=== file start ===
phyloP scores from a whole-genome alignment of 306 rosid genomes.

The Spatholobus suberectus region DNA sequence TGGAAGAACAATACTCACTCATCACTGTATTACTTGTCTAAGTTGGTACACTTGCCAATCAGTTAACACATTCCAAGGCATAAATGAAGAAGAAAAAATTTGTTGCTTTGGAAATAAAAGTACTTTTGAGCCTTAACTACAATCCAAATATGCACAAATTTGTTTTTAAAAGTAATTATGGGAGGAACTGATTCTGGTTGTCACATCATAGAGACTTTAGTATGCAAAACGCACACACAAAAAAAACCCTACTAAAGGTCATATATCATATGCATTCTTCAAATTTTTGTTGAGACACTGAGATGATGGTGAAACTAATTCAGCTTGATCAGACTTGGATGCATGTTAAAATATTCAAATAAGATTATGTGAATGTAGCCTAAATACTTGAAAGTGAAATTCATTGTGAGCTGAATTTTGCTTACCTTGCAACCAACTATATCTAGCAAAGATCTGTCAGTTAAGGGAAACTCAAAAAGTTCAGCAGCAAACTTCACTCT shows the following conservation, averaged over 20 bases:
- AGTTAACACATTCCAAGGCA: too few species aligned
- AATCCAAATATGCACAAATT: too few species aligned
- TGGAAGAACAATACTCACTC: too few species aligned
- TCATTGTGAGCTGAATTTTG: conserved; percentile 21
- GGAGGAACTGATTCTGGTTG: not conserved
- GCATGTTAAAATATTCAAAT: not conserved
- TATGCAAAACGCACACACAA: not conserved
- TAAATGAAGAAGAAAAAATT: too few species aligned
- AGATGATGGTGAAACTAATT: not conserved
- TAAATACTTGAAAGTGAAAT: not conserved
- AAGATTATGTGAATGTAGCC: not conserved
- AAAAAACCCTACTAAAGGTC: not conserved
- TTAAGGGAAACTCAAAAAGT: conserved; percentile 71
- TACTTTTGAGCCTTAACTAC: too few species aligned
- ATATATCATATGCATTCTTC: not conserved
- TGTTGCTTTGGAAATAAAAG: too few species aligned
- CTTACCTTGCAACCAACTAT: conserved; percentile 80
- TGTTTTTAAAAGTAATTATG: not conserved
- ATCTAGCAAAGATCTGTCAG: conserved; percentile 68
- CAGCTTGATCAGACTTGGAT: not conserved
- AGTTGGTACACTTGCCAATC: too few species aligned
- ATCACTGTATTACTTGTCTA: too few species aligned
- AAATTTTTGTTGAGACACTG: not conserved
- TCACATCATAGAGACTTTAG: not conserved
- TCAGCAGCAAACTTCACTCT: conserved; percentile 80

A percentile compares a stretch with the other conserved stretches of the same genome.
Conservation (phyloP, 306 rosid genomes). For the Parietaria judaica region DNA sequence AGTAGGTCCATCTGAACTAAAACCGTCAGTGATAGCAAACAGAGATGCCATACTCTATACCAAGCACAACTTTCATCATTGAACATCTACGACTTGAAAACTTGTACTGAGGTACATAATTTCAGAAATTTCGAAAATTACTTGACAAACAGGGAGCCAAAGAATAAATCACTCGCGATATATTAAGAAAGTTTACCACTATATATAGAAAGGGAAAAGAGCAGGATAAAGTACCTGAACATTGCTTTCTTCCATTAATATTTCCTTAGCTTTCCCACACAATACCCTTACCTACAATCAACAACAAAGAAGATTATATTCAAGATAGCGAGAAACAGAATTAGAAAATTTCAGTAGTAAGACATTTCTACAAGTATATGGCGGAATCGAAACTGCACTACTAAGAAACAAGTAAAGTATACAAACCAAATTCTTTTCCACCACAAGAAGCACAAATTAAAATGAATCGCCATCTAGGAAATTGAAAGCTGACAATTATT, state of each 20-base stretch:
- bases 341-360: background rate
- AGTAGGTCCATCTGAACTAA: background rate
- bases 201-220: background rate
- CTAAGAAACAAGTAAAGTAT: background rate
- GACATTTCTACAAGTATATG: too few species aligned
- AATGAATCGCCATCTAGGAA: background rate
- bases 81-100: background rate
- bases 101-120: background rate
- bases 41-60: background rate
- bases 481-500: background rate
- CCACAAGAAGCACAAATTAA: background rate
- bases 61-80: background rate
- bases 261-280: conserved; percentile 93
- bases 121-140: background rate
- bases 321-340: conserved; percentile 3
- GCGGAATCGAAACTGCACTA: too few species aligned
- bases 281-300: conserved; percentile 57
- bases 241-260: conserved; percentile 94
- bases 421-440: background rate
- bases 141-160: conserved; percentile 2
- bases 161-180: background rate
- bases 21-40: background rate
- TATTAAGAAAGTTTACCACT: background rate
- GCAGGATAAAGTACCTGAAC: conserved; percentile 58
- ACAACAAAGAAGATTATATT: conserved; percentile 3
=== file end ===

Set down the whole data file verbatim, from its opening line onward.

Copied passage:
phyloP scores from a whole-genome alignment of 306 rosid genomes.

The Spatholobus suberectus region DNA sequence TGGAAGAACAATACTCACTCATCACTGTATTACTTGTCTAAGTTGGTACACTTGCCAATCAGTTAACACATTCCAAGGCATAAATGAAGAAGAAAAAATTTGTTGCTTTGGAAATAAAAGTACTTTTGAGCCTTAACTACAATCCAAATATGCACAAATTTGTTTTTAAAAGTAATTATGGGAGGAACTGATTCTGGTTGTCACATCATAGAGACTTTAGTATGCAAAACGCACACACAAAAAAAACCCTACTAAAGGTCATATATCATATGCATTCTTCAAATTTTTGTTGAGACACTGAGATGATGGTGAAACTAATTCAGCTTGATCAGACTTGGATGCATGTTAAAATATTCAAATAAGATTATGTGAATGTAGCCTAAATACTTGAAAGTGAAATTCATTGTGAGCTGAATTTTGCTTACCTTGCAACCAACTATATCTAGCAAAGATCTGTCAGTTAAGGGAAACTCAAAAAGTTCAGCAGCAAACTTCACTCT shows the following conservation, averaged over 20 bases:
- AGTTAACACATTCCAAGGCA: too few species aligned
- AATCCAAATATGCACAAATT: too few species aligned
- TGGAAGAACAATACTCACTC: too few species aligned
- TCATTGTGAGCTGAATTTTG: conserved; percentile 21
- GGAGGAACTGATTCTGGTTG: not conserved
- GCATGTTAAAATATTCAAAT: not conserved
- TATGCAAAACGCACACACAA: not conserved
- TAAATGAAGAAGAAAAAATT: too few species aligned
- AGATGATGGTGAAACTAATT: not conserved
- TAAATACTTGAAAGTGAAAT: not conserved
- AAGATTATGTGAATGTAGCC: not conserved
- AAAAAACCCTACTAAAGGTC: not conserved
- TTAAGGGAAACTCAAAAAGT: conserved; percentile 71
- TACTTTTGAGCCTTAACTAC: too few species aligned
- ATATATCATATGCATTCTTC: not conserved
- TGTTGCTTTGGAAATAAAAG: too few species aligned
- CTTACCTTGCAACCAACTAT: conserved; percentile 80
- TGTTTTTAAAAGTAATTATG: not conserved
- ATCTAGCAAAGATCTGTCAG: conserved; percentile 68
- CAGCTTGATCAGACTTGGAT: not conserved
- AGTTGGTACACTTGCCAATC: too few species aligned
- ATCACTGTATTACTTGTCTA: too few species aligned
- AAATTTTTGTTGAGACACTG: not conserved
- TCACATCATAGAGACTTTAG: not conserved
- TCAGCAGCAAACTTCACTCT: conserved; percentile 80

A percentile compares a stretch with the other conserved stretches of the same genome.
Conservation (phyloP, 306 rosid genomes). For the Parietaria judaica region DNA sequence AGTAGGTCCATCTGAACTAAAACCGTCAGTGATAGCAAACAGAGATGCCATACTCTATACCAAGCACAACTTTCATCATTGAACATCTACGACTTGAAAACTTGTACTGAGGTACATAATTTCAGAAATTTCGAAAATTACTTGACAAACAGGGAGCCAAAGAATAAATCACTCGCGATATATTAAGAAAGTTTACCACTATATATAGAAAGGGAAAAGAGCAGGATAAAGTACCTGAACATTGCTTTCTTCCATTAATATTTCCTTAGCTTTCCCACACAATACCCTTACCTACAATCAACAACAAAGAAGATTATATTCAAGATAGCGAGAAACAGAATTAGAAAATTTCAGTAGTAAGACATTTCTACAAGTATATGGCGGAATCGAAACTGCACTACTAAGAAACAAGTAAAGTATACAAACCAAATTCTTTTCCACCACAAGAAGCACAAATTAAAATGAATCGCCATCTAGGAAATTGAAAGCTGACAATTATT, state of each 20-base stretch:
- bases 341-360: background rate
- AGTAGGTCCATCTGAACTAA: background rate
- bases 201-220: background rate
- CTAAGAAACAAGTAAAGTAT: background rate
- GACATTTCTACAAGTATATG: too few species aligned
- AATGAATCGCCATCTAGGAA: background rate
- bases 81-100: background rate
- bases 101-120: background rate
- bases 41-60: background rate
- bases 481-500: background rate
- CCACAAGAAGCACAAATTAA: background rate
- bases 61-80: background rate
- bases 261-280: conserved; percentile 93
- bases 121-140: background rate
- bases 321-340: conserved; percentile 3
- GCGGAATCGAAACTGCACTA: too few species aligned
- bases 281-300: conserved; percentile 57
- bases 241-260: conserved; percentile 94
- bases 421-440: background rate
- bases 141-160: conserved; percentile 2
- bases 161-180: background rate
- bases 21-40: background rate
- TATTAAGAAAGTTTACCACT: background rate
- GCAGGATAAAGTACCTGAAC: conserved; percentile 58
- ACAACAAAGAAGATTATATT: conserved; percentile 3